California’s fall ballot shrank late Monday afternoon when the state Supreme Court blocked Proposition 49, an advisory measure that sought to take the electorate’s pulse on a flashpoint issue in the national debate over money in politics.
In a 5-1 ruling, the justices ordered Secretary of State Debra Bowen to pull Prop 49 out of election preparations until the legal case is resolved. With the looming deadline for those materials to be printed, the decision effectively removes the measure altogether from the Nov. 4 statewide ballot.
While the main ruling offers no real reason for the decision, a lengthy concurring opinion written by Justice Goodwin Liu offers a resounding rebuttal to legislators who wanted voters to weigh in on the landmark 2010 U.S. Supreme Court ruling in Citizens United v. FEC.
“Our [state] constitution,” wrote Liu, “makes no provision for advisory questions, because such polling of the electorate by the Legislature is in tension with the basic purpose of representative as opposed to direct democracy.”
In short, said Liu, California’s legislators have no defined power to place advisory measures on the ballot, only those that give the voters the power to authorize government action.
The ruling was signed by Liu and Justices Marvin Baxter; Kathryn Werdegar; Chin; and Carol Corrigan.
The lone vote against removing Prop 49 from the ballot came from Chief Justice Tani Cantil-Sakauye. She wrote that while she agreed the issue was murky, but strongly criticized the Court majority for blocking the measure from November’s ballot.
“By the majority’s action,” Cantil-Sakauye writes of the decision by her colleagues, “the Legislature will be deprived of knowing in a timely manner where the voters stand on the issue, perhaps influencing what further steps the Legislature will take” on the issue.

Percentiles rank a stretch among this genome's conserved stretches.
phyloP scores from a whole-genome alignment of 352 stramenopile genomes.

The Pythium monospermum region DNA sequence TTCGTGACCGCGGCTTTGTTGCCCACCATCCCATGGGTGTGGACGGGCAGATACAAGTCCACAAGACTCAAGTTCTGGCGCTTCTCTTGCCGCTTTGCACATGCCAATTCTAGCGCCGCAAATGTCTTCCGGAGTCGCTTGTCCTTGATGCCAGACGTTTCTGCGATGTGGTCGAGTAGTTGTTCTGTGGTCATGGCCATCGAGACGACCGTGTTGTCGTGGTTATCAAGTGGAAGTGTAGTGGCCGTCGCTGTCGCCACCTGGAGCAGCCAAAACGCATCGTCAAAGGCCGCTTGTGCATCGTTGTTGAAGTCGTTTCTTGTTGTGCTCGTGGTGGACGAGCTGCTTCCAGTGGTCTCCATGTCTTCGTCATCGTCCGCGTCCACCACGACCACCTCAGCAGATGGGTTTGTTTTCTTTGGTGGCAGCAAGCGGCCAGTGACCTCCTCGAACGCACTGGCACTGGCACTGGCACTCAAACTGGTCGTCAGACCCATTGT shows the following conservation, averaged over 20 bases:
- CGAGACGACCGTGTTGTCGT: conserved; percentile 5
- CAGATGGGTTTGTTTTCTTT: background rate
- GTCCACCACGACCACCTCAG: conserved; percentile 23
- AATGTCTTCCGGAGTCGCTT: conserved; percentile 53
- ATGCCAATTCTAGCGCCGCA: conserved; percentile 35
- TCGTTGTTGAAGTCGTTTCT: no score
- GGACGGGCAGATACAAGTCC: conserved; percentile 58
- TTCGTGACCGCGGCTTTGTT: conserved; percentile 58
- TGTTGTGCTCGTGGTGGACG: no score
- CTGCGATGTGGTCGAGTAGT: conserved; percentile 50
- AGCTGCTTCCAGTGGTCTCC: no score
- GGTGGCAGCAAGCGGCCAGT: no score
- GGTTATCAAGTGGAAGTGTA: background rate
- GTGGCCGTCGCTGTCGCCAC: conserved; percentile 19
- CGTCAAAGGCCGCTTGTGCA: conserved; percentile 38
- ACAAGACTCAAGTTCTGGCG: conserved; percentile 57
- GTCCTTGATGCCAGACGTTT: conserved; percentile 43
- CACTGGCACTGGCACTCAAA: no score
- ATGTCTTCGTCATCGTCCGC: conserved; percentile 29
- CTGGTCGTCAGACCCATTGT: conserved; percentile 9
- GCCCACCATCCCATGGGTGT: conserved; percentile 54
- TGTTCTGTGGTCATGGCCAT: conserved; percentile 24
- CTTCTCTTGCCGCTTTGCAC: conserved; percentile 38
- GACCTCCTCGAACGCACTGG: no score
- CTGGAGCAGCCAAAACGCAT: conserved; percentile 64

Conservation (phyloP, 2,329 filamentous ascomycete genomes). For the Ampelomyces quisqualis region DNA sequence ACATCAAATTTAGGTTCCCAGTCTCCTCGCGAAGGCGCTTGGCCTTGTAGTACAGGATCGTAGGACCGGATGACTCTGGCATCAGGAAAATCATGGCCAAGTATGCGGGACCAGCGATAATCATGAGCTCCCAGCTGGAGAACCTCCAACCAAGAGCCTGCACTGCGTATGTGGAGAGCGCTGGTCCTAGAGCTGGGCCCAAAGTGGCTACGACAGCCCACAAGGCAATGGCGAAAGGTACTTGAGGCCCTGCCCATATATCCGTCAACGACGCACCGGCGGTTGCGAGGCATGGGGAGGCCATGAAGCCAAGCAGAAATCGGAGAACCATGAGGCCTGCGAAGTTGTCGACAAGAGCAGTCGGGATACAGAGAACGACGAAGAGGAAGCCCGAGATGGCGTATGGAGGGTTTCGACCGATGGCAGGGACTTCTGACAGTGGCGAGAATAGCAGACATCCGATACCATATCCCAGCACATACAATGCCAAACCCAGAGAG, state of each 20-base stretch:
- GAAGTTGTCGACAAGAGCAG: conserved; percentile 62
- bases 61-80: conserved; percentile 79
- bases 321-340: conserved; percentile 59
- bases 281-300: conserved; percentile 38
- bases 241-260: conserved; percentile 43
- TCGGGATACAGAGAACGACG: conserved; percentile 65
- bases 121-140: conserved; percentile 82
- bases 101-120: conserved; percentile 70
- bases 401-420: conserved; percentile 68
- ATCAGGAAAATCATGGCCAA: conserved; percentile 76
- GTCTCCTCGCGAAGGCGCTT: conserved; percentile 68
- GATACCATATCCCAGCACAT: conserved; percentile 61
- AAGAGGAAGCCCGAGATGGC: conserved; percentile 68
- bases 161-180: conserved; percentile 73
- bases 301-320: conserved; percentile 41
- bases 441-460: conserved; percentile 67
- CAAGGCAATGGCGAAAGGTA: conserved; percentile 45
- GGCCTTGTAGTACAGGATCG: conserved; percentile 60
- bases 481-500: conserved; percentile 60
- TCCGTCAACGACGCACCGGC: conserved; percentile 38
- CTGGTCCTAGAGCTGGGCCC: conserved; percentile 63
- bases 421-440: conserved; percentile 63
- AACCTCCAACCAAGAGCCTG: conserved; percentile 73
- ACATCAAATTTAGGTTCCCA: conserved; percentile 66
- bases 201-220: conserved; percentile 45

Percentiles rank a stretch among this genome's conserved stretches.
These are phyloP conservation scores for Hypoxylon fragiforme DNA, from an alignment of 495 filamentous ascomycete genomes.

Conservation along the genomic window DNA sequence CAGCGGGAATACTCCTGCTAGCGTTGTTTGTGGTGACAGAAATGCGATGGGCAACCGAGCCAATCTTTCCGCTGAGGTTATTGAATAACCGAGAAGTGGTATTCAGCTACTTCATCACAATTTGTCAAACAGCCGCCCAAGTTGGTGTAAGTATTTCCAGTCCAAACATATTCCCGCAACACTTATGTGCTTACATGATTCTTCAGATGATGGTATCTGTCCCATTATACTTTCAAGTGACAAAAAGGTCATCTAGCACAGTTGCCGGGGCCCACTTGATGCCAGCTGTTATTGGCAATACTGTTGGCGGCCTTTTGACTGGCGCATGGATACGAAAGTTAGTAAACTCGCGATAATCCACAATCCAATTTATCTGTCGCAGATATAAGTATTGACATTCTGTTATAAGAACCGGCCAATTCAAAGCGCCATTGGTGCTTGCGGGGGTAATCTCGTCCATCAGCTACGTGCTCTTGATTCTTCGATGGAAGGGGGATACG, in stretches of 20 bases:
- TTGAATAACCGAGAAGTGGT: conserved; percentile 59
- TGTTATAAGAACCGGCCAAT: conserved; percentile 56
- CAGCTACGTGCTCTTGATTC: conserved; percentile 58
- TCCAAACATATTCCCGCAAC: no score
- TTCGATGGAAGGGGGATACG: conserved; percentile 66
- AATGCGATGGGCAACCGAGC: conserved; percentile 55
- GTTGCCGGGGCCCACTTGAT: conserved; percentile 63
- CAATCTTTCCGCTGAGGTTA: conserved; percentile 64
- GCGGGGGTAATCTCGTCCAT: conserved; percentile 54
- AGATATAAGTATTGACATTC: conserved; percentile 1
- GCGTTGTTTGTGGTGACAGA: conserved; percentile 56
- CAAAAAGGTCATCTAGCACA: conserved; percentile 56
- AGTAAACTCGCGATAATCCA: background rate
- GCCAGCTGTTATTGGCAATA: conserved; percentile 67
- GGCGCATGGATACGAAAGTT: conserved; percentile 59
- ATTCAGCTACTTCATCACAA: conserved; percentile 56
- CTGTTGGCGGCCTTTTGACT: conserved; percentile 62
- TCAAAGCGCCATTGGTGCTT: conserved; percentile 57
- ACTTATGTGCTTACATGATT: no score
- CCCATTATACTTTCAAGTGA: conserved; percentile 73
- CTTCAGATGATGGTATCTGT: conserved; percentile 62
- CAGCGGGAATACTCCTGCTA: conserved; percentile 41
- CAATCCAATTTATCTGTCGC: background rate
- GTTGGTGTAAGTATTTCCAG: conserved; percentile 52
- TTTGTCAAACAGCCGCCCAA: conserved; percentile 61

The plaintiff in the case, the Howard Jarvis Taxpayers Association, made virtually the same argument in its court filings. Some critics of Prop 49 went even further, arguing that the measure was really a ploy to boost Democratic turnout in November by offering voters a chance to sound off on an issue that stirs passion among the party faithful.
Prop 49 supporters, though, countered that it was a valid measure. They argued it was, in fact, appropriate for voters to express their opinion — via an advisory measure — on the issue of whether the nation’s high court unfairly aided corporate political muscle in federal elections, through its ruling four years ago.
“It is unbelievable, in fact unbearable, that the Court would find that unlimited ‘money speech’ by artificial persons and corporations is the order of the day while actual speech by actual voters is to be outlawed,” said Michele Sutter, chair of the Yes on 49 committee, in an emailed statement.
Prop 49 was placed on the ballot on party-line votes in the Senate and Assembly earlier this summer. Its removal means the fall ballot now stands at six propositions, one of the shortest ballots in state history.